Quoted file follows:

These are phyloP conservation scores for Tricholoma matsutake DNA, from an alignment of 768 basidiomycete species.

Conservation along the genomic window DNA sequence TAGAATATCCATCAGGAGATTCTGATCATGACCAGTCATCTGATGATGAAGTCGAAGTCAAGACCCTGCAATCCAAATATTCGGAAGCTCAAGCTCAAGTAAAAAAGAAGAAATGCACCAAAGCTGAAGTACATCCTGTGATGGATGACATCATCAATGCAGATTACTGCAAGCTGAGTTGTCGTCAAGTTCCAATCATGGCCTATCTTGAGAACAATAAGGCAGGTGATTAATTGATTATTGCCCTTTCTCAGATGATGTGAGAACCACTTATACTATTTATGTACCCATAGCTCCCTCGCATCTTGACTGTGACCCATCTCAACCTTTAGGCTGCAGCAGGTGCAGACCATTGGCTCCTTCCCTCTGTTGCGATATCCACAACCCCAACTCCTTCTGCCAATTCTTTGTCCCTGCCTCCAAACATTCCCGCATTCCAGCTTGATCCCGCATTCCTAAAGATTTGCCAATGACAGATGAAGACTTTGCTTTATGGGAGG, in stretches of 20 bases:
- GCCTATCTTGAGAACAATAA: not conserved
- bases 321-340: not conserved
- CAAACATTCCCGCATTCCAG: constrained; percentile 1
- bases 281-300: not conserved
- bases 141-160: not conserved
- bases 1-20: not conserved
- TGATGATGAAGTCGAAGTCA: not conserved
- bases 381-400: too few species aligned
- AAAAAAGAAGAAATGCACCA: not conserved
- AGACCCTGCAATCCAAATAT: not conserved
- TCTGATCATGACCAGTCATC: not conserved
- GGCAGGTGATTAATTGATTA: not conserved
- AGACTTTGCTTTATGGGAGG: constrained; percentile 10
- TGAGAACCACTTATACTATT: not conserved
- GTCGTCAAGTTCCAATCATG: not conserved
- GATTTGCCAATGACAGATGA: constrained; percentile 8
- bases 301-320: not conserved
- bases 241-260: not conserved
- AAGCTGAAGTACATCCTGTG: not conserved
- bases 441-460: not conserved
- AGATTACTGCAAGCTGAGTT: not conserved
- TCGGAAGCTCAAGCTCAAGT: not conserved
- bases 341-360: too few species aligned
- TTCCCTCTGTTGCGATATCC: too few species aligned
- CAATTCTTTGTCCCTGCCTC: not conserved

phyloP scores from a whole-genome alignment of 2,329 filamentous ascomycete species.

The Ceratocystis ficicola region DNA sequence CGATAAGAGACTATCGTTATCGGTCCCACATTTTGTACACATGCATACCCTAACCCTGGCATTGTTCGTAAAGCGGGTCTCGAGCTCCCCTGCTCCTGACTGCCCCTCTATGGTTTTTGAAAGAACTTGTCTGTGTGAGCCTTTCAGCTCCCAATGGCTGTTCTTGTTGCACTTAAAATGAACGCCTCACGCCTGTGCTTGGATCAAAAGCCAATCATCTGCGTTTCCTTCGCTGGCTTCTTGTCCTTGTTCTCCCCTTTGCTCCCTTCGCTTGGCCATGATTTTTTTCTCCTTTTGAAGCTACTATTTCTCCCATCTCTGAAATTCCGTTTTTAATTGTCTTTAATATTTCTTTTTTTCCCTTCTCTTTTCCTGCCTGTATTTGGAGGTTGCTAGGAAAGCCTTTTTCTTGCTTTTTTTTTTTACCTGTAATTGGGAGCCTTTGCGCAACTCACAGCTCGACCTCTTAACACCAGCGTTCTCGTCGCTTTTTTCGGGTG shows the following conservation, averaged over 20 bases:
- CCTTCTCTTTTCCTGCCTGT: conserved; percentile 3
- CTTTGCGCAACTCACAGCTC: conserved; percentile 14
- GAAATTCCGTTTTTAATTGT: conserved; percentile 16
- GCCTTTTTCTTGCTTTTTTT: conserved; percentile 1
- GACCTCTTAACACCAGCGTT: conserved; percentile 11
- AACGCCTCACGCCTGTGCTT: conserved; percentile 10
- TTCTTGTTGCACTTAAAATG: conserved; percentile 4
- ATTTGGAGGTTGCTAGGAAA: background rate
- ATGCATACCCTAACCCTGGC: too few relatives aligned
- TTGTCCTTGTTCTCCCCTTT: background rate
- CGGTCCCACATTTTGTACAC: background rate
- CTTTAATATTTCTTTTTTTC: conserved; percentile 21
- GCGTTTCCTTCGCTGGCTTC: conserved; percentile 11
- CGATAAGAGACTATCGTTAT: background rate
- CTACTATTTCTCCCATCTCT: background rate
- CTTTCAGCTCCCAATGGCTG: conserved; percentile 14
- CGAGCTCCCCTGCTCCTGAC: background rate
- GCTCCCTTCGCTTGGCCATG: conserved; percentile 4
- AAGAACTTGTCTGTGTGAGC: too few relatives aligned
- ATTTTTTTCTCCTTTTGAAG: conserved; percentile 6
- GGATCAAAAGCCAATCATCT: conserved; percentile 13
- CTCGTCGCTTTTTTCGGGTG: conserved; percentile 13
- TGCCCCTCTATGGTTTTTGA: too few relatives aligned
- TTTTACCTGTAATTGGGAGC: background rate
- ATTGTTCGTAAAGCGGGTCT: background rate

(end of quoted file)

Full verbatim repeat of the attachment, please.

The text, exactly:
These are phyloP conservation scores for Tricholoma matsutake DNA, from an alignment of 768 basidiomycete species.

Conservation along the genomic window DNA sequence TAGAATATCCATCAGGAGATTCTGATCATGACCAGTCATCTGATGATGAAGTCGAAGTCAAGACCCTGCAATCCAAATATTCGGAAGCTCAAGCTCAAGTAAAAAAGAAGAAATGCACCAAAGCTGAAGTACATCCTGTGATGGATGACATCATCAATGCAGATTACTGCAAGCTGAGTTGTCGTCAAGTTCCAATCATGGCCTATCTTGAGAACAATAAGGCAGGTGATTAATTGATTATTGCCCTTTCTCAGATGATGTGAGAACCACTTATACTATTTATGTACCCATAGCTCCCTCGCATCTTGACTGTGACCCATCTCAACCTTTAGGCTGCAGCAGGTGCAGACCATTGGCTCCTTCCCTCTGTTGCGATATCCACAACCCCAACTCCTTCTGCCAATTCTTTGTCCCTGCCTCCAAACATTCCCGCATTCCAGCTTGATCCCGCATTCCTAAAGATTTGCCAATGACAGATGAAGACTTTGCTTTATGGGAGG, in stretches of 20 bases:
- GCCTATCTTGAGAACAATAA: not conserved
- bases 321-340: not conserved
- CAAACATTCCCGCATTCCAG: constrained; percentile 1
- bases 281-300: not conserved
- bases 141-160: not conserved
- bases 1-20: not conserved
- TGATGATGAAGTCGAAGTCA: not conserved
- bases 381-400: too few species aligned
- AAAAAAGAAGAAATGCACCA: not conserved
- AGACCCTGCAATCCAAATAT: not conserved
- TCTGATCATGACCAGTCATC: not conserved
- GGCAGGTGATTAATTGATTA: not conserved
- AGACTTTGCTTTATGGGAGG: constrained; percentile 10
- TGAGAACCACTTATACTATT: not conserved
- GTCGTCAAGTTCCAATCATG: not conserved
- GATTTGCCAATGACAGATGA: constrained; percentile 8
- bases 301-320: not conserved
- bases 241-260: not conserved
- AAGCTGAAGTACATCCTGTG: not conserved
- bases 441-460: not conserved
- AGATTACTGCAAGCTGAGTT: not conserved
- TCGGAAGCTCAAGCTCAAGT: not conserved
- bases 341-360: too few species aligned
- TTCCCTCTGTTGCGATATCC: too few species aligned
- CAATTCTTTGTCCCTGCCTC: not conserved

phyloP scores from a whole-genome alignment of 2,329 filamentous ascomycete species.

The Ceratocystis ficicola region DNA sequence CGATAAGAGACTATCGTTATCGGTCCCACATTTTGTACACATGCATACCCTAACCCTGGCATTGTTCGTAAAGCGGGTCTCGAGCTCCCCTGCTCCTGACTGCCCCTCTATGGTTTTTGAAAGAACTTGTCTGTGTGAGCCTTTCAGCTCCCAATGGCTGTTCTTGTTGCACTTAAAATGAACGCCTCACGCCTGTGCTTGGATCAAAAGCCAATCATCTGCGTTTCCTTCGCTGGCTTCTTGTCCTTGTTCTCCCCTTTGCTCCCTTCGCTTGGCCATGATTTTTTTCTCCTTTTGAAGCTACTATTTCTCCCATCTCTGAAATTCCGTTTTTAATTGTCTTTAATATTTCTTTTTTTCCCTTCTCTTTTCCTGCCTGTATTTGGAGGTTGCTAGGAAAGCCTTTTTCTTGCTTTTTTTTTTTACCTGTAATTGGGAGCCTTTGCGCAACTCACAGCTCGACCTCTTAACACCAGCGTTCTCGTCGCTTTTTTCGGGTG shows the following conservation, averaged over 20 bases:
- CCTTCTCTTTTCCTGCCTGT: conserved; percentile 3
- CTTTGCGCAACTCACAGCTC: conserved; percentile 14
- GAAATTCCGTTTTTAATTGT: conserved; percentile 16
- GCCTTTTTCTTGCTTTTTTT: conserved; percentile 1
- GACCTCTTAACACCAGCGTT: conserved; percentile 11
- AACGCCTCACGCCTGTGCTT: conserved; percentile 10
- TTCTTGTTGCACTTAAAATG: conserved; percentile 4
- ATTTGGAGGTTGCTAGGAAA: background rate
- ATGCATACCCTAACCCTGGC: too few relatives aligned
- TTGTCCTTGTTCTCCCCTTT: background rate
- CGGTCCCACATTTTGTACAC: background rate
- CTTTAATATTTCTTTTTTTC: conserved; percentile 21
- GCGTTTCCTTCGCTGGCTTC: conserved; percentile 11
- CGATAAGAGACTATCGTTAT: background rate
- CTACTATTTCTCCCATCTCT: background rate
- CTTTCAGCTCCCAATGGCTG: conserved; percentile 14
- CGAGCTCCCCTGCTCCTGAC: background rate
- GCTCCCTTCGCTTGGCCATG: conserved; percentile 4
- AAGAACTTGTCTGTGTGAGC: too few relatives aligned
- ATTTTTTTCTCCTTTTGAAG: conserved; percentile 6
- GGATCAAAAGCCAATCATCT: conserved; percentile 13
- CTCGTCGCTTTTTTCGGGTG: conserved; percentile 13
- TGCCCCTCTATGGTTTTTGA: too few relatives aligned
- TTTTACCTGTAATTGGGAGC: background rate
- ATTGTTCGTAAAGCGGGTCT: background rate